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Why does making placeholder variable that I pass in a function give me a error?

Hello, I have code like this:

// Fill out your copyright notice in the Description page of Project Settings.


#include "DebugPrinter.h"
#include "iostream"

DebugPrinter::DebugPrinter()
{
	void Print(float DisplayTime, std::string DebugMessage);
	{
		GEngine->AddOnScreenDebugMessage(-1, DisplayTime, FColor::Purple, TEXT(DebugMessage));
	}

	Print(3.0f, "DebugPrinter Initialized");
	
}

DebugPrinter::~DebugPrinter()
{
}

now this gives me an error on the DebugMessage and DisplayTime why? Also not I’m new to c++ dont roast me please.

You shouldn’t use the standard library with Unreal Engine. Use FString instead.

This isn’t even valid C++.
To make an internal function (which will also be scoped only to its surrounding function,) use a lambda.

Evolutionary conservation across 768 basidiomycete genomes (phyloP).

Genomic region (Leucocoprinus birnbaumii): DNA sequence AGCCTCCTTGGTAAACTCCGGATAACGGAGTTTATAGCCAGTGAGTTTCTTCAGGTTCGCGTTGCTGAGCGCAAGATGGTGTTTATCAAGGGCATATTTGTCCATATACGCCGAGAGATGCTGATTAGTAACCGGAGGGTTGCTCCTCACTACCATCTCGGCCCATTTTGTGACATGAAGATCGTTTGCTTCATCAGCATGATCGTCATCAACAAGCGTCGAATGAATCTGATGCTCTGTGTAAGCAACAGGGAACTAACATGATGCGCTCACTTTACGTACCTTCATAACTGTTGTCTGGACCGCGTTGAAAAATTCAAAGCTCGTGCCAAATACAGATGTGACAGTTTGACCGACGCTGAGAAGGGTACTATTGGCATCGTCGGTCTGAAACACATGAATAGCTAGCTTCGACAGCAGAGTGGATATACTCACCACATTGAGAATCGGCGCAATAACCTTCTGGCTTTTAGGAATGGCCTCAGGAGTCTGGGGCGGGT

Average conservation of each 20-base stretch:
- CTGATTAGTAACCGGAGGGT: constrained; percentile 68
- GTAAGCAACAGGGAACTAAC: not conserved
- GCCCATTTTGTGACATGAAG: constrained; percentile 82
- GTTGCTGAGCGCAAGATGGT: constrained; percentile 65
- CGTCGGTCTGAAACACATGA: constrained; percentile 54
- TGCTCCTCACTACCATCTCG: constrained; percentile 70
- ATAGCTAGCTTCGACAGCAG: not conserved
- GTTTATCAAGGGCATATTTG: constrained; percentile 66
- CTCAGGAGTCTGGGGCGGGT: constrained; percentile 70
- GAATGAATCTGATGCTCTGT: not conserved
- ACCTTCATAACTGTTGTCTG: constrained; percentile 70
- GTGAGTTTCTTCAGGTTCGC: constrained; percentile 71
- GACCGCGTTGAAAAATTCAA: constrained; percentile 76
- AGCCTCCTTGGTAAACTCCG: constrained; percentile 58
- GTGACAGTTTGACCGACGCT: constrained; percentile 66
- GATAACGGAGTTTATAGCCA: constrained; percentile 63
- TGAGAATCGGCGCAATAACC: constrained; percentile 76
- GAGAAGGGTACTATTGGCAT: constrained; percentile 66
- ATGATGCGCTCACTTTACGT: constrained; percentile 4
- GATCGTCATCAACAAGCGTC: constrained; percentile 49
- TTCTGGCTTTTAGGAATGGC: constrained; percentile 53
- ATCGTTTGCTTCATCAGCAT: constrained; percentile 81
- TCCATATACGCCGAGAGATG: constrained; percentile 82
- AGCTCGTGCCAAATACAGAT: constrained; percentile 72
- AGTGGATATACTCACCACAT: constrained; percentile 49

auto Print = [&](float DisplayTime, FString const &DebugMessage) -> void {
    GEngine->AddOnScreenDebugMessage(-1, DisplayTime, FColor::Purple, DebugMessage);
  }

Even so, this is only available within the scope of the declaring function. To add a function to your DebugPrinter object, you need to put that declaration in the header file, as an inline function definition.

Also remember that UE4 by default uses C++14, so there’s even valid C++ parts that don’t work yet. This isn’t entirely EPIC’s fault – the UE has to run in a bunch of environments, including vendor-specific console devkits, that may have older compilers than you’d find if you just kept up with the latest and greatest.

1 Like

Yikes alright that’s a lot to unpack like I said I’m a newbie and you just flipped me on my head with this paragraph. But thanks for your feedback.